(West Germany 1984 923m) DVD1/2
Aka. Heimat: Eine Deutsche Chronik/Homeland
A 1938 film, starring Zarah Leander
p/d Edgar Reitz w Edgar Reitz, Peter Steinbach ph Gernot Roll ed Heidi Handorf m Nikos Mamangakis art Franz Bauer
Marita Breuer (Maria Wiegand-Simon), Michael Lesch (young Paul Simon), Dieter Schaad (older Paul Simon), Karin Kienzler (Pauline Simon), Eva Maria Bayerswaltes (older Pauline Simon), Rüdiger Weigang (Eduard Simon), Karin Rasenack (Lucie), Peter Harting (Hermann Simon), Jörg Richter (young Hermann Simon), Gertrude Bredel (Katharina Simon), Willi Berger (Mathias Simon), Johannes Lobewein (Alois Wiegand), Kurt Wagner (Glasisch-Karl), Eva Marie Schneider (Marie-Goot), Manfred Kühn (Wirt), Hans-Jürgen Schaltz (Wilfried Wiegand), Jörg Hube (Otto Wohlleben), Sabine Wagner (Martha), Helga Bender (Martina), Arno Lang (Kröber),
Just think for a minute of that magical photo library in Shooting the Past and let’s assume a fiction within the fiction and make this proposition; if there was a small cardboard box on a shelf in that establishment marked Schabbach, Hunsrück, Germany (c.1919-1982), could the photographs therein, many of them taken by local resident Eduard Simon, have told the story that Edgar Reitz and his collaborators here unfold? The answer is of course negative, and yet having seen the lives taking place, each of the photographs we see in the narrated recaps at the beginning of individual episodes strikes a memory, which of course sums up the dual magic of photographs; instant remembrance for those who witnessed, and a source of much fantasy for those who do not.
In truth it’s impossible to do Reitz’s achievement justice in a mere page, and trying to describe the plot is ultimately superfluous. Fundamentally we see a small German village age from just after World War I in 1919 through to 1982, as the villagers go through the rise of Nazism, the second war and post-modernism. And though the central character is generally seen to be Breuer’s Maria, who we see age, like the century, from 19 to her death at 82, the real protagonist is Wagner’s village idiot who is not as idiotic as he seems and provides the nostalgic narration. His eventual death, at the series’ finale, provides the most fitting of endings, wistful, poetic and wholly miraculous.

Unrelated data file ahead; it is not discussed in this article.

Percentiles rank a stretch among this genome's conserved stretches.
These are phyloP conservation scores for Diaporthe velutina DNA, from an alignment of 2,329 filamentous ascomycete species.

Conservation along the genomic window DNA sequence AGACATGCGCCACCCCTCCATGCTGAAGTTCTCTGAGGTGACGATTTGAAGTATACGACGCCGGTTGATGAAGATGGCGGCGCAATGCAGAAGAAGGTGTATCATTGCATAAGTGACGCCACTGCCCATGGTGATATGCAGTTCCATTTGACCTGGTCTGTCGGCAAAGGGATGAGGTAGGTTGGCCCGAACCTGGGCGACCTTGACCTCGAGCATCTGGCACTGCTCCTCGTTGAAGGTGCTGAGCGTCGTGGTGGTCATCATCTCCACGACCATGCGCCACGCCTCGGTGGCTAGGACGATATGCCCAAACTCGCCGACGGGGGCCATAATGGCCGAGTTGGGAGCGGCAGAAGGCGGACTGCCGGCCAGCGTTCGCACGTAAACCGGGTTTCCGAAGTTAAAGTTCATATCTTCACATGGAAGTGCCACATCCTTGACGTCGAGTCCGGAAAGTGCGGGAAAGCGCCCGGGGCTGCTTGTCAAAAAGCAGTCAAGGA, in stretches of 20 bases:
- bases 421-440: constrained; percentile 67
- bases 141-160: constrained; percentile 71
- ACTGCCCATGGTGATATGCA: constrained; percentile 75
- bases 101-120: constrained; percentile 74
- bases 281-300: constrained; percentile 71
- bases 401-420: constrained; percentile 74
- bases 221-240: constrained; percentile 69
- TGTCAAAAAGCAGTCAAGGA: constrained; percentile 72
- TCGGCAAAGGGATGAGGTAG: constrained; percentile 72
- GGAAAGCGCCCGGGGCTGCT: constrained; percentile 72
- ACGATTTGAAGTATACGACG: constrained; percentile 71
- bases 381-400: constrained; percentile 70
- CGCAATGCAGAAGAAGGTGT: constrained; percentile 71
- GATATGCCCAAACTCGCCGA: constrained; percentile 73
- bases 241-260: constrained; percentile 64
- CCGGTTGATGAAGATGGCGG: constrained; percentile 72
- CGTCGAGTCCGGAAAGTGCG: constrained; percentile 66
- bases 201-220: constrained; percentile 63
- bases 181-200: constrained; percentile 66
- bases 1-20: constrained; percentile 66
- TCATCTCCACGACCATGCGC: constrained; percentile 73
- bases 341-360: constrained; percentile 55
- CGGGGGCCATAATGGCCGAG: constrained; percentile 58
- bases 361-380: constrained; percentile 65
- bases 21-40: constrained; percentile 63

In truth, Heimat shows that the title is as much a state of mind as an actual place, and is a work for which the very adjective ‘miraculous’ was created, a miracle of a film which, though intended to be viewed and premiered on the big screen, manages to be both pure TV and cinema. The gorgeous photography reminded some of the tone of Tarkovsky’s Stalker and The Sacrifice, further enhanced by the cutting between black and white to colour (and even sepia) and back again. In reality, the monochrome adds to the period authenticity (colour only really takes over in the final episode), and the use of colour prior to then gives rise to some beautiful moments of dramatic emphasis (think of the Nazi flags highlighted in red or the red rubies in the death’s head jewellery). And one such use of colour truly does take the breath away, as a young war bride has fifty red carnations thrown at her feet from her brother-in-law flying past in a commandeered aircraft, which suddenly bloom in full colour in her hands. Equally magical on an emotional level is the village idiot’s being the only one to understand the influence of nature’s sounds on Hermann’s music, while the darker side is perfectly summed up in Wilfried’s shocking analogy between the Jews and a chimney at a Christmas gathering. As for the individual contributions, there just isn’t the time or room to do them justice; suffice it to say the imperious Breuer as Maria and the unforgettable Wagner as Glasisch stand out amongst a peerless ensemble. Particularly brilliant in the way it shows Nazism’s slow insidious doctrinisation of otherwise good folk, Reitz’s village becomes a microcosm of German society in the 20th century, finally showing how the eponymous term itself is no more, existing only in the collective memory. “Killing time is murder” we are told, but never was the spending of fifteen hours of anyone’s life more rewarding.